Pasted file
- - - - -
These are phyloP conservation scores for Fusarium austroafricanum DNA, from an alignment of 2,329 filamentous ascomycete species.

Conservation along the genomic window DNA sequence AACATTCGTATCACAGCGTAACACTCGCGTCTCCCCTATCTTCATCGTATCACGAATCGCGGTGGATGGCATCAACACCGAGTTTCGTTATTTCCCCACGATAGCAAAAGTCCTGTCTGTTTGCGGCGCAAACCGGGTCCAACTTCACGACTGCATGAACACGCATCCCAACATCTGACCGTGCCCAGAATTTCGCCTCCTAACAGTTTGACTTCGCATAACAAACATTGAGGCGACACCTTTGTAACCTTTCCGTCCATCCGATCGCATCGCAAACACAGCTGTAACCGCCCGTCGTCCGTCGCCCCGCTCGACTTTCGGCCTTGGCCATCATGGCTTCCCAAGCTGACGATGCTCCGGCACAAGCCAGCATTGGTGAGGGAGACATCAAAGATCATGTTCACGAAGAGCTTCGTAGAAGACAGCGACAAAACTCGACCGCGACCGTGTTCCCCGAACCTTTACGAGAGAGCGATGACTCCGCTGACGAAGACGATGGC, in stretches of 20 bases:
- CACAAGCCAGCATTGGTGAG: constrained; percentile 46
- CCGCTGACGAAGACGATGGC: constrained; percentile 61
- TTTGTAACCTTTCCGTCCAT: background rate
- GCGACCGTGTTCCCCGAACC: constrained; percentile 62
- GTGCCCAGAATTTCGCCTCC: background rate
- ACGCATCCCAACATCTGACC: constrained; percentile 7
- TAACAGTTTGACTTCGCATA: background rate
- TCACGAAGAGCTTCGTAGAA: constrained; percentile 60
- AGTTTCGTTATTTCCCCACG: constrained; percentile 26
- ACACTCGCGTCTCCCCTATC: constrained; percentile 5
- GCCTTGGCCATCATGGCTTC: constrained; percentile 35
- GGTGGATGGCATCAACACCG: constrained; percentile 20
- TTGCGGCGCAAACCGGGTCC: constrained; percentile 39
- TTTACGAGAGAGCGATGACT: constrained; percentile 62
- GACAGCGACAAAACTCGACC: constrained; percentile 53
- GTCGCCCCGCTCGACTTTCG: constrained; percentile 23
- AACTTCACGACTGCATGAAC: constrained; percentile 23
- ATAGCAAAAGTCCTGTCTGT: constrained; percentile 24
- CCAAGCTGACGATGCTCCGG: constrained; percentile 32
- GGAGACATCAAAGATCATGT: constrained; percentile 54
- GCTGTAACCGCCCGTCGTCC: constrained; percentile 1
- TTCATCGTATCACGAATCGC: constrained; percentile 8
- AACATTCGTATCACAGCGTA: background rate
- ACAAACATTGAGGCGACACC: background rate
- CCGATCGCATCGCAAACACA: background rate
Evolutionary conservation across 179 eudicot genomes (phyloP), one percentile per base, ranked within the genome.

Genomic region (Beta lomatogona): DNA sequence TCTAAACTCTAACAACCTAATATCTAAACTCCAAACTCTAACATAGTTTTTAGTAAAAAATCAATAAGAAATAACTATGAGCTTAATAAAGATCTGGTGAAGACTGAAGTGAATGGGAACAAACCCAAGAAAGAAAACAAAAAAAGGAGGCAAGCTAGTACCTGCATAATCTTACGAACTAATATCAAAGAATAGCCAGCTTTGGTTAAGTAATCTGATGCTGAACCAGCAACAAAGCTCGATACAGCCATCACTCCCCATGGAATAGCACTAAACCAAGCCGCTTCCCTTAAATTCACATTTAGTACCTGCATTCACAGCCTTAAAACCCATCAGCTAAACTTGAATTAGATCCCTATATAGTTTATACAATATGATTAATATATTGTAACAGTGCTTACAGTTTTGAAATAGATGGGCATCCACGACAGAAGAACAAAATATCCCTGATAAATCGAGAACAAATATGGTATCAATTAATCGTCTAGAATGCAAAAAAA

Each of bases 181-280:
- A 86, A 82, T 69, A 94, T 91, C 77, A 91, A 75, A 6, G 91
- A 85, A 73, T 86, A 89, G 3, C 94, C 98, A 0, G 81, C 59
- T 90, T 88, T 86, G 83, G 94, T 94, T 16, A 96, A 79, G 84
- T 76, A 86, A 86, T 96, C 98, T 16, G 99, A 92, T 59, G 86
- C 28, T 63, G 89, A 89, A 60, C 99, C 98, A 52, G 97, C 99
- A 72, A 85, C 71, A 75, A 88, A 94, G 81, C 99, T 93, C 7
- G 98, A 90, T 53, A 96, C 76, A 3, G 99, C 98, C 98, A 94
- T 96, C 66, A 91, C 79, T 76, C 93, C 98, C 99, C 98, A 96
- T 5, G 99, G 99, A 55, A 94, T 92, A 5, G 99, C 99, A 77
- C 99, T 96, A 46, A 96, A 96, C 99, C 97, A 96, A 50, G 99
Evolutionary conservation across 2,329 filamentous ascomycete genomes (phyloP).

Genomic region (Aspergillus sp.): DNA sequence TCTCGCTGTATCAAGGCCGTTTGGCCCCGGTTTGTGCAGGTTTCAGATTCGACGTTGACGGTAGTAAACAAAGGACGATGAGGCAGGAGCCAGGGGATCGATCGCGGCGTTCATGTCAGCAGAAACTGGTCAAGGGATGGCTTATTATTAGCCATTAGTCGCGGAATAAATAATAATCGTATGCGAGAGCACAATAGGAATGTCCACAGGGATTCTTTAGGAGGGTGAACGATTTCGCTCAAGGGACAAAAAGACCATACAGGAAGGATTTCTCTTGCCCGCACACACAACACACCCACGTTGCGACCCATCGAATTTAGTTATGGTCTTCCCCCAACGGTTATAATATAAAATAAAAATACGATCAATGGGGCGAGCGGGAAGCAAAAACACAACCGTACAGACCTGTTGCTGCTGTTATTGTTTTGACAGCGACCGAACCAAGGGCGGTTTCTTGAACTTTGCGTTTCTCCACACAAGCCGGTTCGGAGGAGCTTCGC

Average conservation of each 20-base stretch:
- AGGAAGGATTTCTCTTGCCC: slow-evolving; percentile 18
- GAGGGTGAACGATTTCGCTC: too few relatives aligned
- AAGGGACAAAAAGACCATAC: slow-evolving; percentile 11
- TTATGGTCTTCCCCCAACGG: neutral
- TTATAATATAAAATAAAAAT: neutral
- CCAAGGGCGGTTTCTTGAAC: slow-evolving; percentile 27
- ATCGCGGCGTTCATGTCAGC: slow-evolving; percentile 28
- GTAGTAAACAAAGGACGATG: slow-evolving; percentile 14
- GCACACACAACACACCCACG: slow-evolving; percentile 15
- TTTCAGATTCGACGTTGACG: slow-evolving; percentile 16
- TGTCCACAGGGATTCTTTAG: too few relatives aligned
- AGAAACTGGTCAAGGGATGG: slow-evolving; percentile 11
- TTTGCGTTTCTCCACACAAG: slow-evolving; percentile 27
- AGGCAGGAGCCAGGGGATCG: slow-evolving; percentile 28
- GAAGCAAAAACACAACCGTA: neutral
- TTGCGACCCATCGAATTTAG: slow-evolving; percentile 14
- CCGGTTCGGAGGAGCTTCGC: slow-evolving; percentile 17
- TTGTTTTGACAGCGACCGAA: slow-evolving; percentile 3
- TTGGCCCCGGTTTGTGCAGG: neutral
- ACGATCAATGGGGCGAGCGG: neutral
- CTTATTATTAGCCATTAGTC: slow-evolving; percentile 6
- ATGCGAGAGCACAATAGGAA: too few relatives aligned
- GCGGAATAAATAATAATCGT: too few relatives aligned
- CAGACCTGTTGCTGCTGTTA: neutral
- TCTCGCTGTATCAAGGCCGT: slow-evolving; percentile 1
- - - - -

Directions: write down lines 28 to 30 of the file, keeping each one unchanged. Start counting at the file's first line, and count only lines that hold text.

Evolutionary conservation across 179 eudicot genomes (phyloP), one percentile per base, ranked within the genome.

Genomic region (Beta lomatogona): DNA sequence TCTAAACTCTAACAACCTAATATCTAAACTCCAAACTCTAACATAGTTTTTAGTAAAAAATCAATAAGAAATAACTATGAGCTTAATAAAGATCTGGTGAAGACTGAAGTGAATGGGAACAAACCCAAGAAAGAAAACAAAAAAAGGAGGCAAGCTAGTACCTGCATAATCTTACGAACTAATATCAAAGAATAGCCAGCTTTGGTTAAGTAATCTGATGCTGAACCAGCAACAAAGCTCGATACAGCCATCACTCCCCATGGAATAGCACTAAACCAAGCCGCTTCCCTTAAATTCACATTTAGTACCTGCATTCACAGCCTTAAAACCCATCAGCTAAACTTGAATTAGATCCCTATATAGTTTATACAATATGATTAATATATTGTAACAGTGCTTACAGTTTTGAAATAGATGGGCATCCACGACAGAAGAACAAAATATCCCTGATAAATCGAGAACAAATATGGTATCAATTAATCGTCTAGAATGCAAAAAAA

Each of bases 181-280: